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The air you breathe

Indoor air plays a surprisingly large role in human health, even when there isn’t a pandemic.
Illustration by Sandra Jávera
  • By the digits

    2.5 microns: A commonly-measured size of particles that make up fine particulate matter (PM2.5), which, when inhaled over time, are the most damaging to human health

    98%: Cities of more than 100,000 inhabitants in low- and middle-income countries where the air exceeded the WHO’s recommended levels of PM2.5 in 2016

    56%: Cities of more than 100,000 inhabitants in high-income countries where the air exceeded the WHO’s recommended levels of PM2.5 in 2016

    6-8: Air changes per hour (a metric for ventilation) recommended in an office

    0.35: Air changes per hour in a typical home

    1.3: Maximum air change per hour in a home with a window open

  • Charting air pollution by country

    When it comes to the air you breathe, your location matters. While no city, state, or country is completely free of air pollution, some have better outdoor air quality than others. And the quality of the air outside affects that inside, which is where most people spend most of their time.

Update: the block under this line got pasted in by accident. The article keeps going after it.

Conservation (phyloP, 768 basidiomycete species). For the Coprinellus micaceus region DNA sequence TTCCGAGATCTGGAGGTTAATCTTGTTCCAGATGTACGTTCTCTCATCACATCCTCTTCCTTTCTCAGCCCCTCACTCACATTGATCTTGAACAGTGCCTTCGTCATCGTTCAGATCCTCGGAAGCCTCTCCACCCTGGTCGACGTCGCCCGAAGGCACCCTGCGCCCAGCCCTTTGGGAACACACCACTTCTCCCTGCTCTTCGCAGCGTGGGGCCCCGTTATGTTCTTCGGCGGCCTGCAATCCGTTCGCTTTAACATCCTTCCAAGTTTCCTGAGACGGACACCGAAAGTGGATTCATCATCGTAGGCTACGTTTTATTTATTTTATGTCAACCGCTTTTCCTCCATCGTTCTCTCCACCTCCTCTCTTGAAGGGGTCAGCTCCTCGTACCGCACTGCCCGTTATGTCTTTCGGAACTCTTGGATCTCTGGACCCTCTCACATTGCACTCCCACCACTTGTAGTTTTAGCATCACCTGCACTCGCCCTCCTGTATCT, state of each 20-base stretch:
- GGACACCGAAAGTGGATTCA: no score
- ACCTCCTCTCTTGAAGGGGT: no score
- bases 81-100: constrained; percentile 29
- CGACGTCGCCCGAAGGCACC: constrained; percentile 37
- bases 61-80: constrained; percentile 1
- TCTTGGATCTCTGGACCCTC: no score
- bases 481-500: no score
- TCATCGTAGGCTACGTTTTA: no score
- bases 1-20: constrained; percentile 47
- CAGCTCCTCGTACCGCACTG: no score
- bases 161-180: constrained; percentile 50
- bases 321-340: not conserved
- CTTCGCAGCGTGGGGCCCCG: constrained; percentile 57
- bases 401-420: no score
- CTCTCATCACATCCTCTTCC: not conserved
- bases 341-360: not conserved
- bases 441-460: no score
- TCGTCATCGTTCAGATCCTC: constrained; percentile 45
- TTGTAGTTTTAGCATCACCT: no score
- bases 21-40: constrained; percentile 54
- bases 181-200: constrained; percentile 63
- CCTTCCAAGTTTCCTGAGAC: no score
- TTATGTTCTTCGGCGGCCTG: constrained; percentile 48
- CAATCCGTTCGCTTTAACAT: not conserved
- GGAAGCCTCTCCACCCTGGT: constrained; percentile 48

Read more here.

  • One big number

    90%: Proportion of one’s life spent indoors.

  • What affects indoor air quality?

    You and everything you do. Your space and everything in it. Your neighbors. All of this can contribute to the quality of your indoor air. Here are some common things that can add particles and gases to the indoor environment.

    💨 Outdoor air

    🐕 Pets

    🛋️ New furniture

    🚬 Smoke

    🧽 Cleaning products

    👃 Other scented products

    Read more here.

  • The billion-dollar question

    Will a move from the city to the country improve my health?

    Scientists are still debating just how much damage can be averted by relocating from an area with high air pollution to lower air pollution.

    There’s some reason to believe that relocating for a short time period—say, a vacation—can reduce some of the more acute risks from heavily polluted air. For example, people who are predisposed to asthma or heart attacks are less likely to have one while breathing cleaner air.

    The effects of a permanent relocation, however, are harder to quantify. Because we know air pollution is linked to acute and chronic health conditions, researchers can’t ethically expose people to it. Instead, they conduct observational studies in which they measure the ambient air quality of an area and record various aspects of residents’ health.

    It’s hard to isolate air quality from dozens of other variables. But scientists are confident enough that better air quality will improve public health that they’re starting to look at how to do it.

    Read more here.

  • The history of healthy buildings

    The pandemic taught many of us to really care about our air, but there’s been steady progress over the decades.

    1854: Florence Nightingale reduces the mortality rate in a Crimean hospital by spacing out the beds, opening windows, and sanitizing the space.